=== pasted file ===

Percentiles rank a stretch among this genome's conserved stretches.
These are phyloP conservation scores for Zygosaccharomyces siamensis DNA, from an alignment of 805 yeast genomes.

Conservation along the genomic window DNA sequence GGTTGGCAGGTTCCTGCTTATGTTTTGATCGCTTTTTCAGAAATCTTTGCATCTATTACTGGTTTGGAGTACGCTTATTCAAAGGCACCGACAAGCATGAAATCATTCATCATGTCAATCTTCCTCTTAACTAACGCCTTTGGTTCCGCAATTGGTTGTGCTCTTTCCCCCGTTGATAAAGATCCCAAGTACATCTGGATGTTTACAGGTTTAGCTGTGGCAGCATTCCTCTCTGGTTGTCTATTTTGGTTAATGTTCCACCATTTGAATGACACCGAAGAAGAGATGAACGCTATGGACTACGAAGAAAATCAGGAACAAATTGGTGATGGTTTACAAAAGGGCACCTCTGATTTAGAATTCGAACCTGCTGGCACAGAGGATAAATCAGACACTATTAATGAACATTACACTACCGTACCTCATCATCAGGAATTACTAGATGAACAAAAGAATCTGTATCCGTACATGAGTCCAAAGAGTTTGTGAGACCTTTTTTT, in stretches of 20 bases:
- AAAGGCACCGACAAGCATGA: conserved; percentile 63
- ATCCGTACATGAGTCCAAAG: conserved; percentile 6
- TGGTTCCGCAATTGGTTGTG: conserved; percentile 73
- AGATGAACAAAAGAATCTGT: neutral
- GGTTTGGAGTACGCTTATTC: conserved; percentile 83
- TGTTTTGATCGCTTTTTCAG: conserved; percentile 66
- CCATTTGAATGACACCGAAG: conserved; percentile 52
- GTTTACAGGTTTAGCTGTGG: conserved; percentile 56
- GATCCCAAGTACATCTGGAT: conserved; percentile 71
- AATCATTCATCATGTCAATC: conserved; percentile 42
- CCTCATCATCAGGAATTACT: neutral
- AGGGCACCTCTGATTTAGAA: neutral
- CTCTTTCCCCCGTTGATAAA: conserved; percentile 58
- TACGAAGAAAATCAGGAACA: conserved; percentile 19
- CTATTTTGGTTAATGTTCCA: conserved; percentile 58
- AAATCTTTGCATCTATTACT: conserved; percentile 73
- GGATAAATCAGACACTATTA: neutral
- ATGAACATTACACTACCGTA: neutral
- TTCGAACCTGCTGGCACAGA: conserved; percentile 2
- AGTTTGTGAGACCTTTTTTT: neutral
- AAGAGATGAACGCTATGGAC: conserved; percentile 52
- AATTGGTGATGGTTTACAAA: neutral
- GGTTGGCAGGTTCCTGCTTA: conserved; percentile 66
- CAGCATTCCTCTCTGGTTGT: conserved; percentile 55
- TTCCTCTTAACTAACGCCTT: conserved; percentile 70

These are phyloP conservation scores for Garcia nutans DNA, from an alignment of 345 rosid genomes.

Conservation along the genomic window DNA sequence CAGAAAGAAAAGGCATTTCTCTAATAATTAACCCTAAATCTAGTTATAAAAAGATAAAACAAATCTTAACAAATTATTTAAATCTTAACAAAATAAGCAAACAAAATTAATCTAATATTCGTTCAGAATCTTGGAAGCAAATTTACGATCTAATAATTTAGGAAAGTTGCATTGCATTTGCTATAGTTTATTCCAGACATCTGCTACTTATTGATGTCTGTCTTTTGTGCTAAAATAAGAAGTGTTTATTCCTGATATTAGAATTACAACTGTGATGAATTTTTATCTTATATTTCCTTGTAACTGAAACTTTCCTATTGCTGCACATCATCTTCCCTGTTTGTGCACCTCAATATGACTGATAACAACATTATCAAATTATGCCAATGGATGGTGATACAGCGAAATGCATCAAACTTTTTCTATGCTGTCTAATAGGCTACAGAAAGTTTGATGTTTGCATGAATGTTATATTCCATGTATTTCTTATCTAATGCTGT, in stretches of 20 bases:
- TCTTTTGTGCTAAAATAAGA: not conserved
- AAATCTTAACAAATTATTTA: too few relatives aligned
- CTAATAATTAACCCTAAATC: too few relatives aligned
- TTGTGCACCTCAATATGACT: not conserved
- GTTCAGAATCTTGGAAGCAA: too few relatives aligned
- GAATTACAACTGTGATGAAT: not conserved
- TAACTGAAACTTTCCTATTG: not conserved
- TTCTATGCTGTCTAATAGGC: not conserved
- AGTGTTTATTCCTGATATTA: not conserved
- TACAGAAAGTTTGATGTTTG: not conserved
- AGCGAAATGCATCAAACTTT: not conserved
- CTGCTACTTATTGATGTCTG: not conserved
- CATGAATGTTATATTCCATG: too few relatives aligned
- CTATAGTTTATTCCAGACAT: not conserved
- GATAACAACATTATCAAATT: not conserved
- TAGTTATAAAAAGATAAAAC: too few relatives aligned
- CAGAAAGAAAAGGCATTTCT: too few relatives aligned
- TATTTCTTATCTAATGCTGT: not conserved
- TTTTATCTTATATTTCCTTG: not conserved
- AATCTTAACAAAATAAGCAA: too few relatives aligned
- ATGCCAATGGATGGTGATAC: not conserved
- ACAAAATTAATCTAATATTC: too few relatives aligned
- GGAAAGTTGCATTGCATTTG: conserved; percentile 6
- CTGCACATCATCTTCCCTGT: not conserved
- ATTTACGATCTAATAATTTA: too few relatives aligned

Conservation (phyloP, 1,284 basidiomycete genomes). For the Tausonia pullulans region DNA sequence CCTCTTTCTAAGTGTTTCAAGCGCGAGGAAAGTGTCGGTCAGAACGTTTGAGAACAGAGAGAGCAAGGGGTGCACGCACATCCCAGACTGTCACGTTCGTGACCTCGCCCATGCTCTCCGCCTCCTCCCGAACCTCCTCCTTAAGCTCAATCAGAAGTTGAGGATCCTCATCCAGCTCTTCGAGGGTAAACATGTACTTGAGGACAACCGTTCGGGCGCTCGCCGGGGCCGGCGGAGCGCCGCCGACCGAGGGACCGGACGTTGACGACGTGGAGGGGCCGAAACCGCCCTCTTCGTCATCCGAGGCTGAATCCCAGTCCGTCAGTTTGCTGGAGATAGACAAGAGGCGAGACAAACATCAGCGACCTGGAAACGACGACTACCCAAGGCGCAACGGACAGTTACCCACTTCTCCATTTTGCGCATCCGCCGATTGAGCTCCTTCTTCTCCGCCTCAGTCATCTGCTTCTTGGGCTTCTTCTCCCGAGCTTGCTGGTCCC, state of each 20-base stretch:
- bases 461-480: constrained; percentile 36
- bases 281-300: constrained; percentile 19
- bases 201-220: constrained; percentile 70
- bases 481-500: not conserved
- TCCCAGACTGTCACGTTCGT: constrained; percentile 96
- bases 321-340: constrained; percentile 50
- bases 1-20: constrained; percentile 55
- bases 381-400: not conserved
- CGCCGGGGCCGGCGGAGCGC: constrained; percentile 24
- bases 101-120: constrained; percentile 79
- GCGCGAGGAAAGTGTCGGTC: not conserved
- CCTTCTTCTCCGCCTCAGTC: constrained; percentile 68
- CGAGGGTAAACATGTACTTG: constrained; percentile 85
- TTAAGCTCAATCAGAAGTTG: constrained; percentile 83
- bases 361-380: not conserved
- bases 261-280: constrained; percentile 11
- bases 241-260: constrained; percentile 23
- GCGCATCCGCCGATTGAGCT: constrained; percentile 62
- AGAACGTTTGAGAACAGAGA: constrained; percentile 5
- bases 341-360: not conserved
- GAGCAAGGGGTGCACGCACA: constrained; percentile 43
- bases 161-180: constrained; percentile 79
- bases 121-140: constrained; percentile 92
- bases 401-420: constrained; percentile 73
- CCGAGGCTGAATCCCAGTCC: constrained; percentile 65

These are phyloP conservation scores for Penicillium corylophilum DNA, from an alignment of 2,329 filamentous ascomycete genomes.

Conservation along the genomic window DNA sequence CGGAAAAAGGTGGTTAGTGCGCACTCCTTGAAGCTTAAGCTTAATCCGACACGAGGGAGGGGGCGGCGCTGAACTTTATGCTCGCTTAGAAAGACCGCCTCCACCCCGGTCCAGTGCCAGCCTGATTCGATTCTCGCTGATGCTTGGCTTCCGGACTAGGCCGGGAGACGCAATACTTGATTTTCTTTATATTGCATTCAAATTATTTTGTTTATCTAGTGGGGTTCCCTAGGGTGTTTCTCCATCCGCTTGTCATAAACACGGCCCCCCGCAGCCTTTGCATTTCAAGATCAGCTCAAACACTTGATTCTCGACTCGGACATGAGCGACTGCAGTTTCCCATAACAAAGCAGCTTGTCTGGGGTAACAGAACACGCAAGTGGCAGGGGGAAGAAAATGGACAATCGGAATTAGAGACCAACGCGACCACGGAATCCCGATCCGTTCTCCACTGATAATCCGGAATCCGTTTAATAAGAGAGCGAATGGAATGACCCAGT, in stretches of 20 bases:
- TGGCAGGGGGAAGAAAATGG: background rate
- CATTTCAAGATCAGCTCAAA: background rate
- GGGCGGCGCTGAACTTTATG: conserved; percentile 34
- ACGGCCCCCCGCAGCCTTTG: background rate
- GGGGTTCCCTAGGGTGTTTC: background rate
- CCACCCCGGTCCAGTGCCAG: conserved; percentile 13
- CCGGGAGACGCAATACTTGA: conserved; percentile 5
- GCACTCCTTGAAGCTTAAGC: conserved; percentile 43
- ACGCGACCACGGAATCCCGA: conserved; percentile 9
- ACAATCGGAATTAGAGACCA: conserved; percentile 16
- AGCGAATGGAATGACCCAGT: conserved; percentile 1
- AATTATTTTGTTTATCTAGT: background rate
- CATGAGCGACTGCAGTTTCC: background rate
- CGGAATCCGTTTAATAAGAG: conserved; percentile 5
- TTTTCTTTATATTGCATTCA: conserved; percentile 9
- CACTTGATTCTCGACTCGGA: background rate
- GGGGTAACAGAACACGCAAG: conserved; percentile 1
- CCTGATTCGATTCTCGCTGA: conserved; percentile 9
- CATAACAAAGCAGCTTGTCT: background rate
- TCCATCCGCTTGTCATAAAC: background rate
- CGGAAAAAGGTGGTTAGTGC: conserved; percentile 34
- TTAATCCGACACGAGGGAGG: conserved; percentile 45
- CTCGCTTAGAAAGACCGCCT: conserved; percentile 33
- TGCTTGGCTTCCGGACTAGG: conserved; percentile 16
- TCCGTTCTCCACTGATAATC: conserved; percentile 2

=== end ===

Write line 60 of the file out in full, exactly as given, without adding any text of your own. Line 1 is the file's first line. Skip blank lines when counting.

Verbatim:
- bases 481-500: not conserved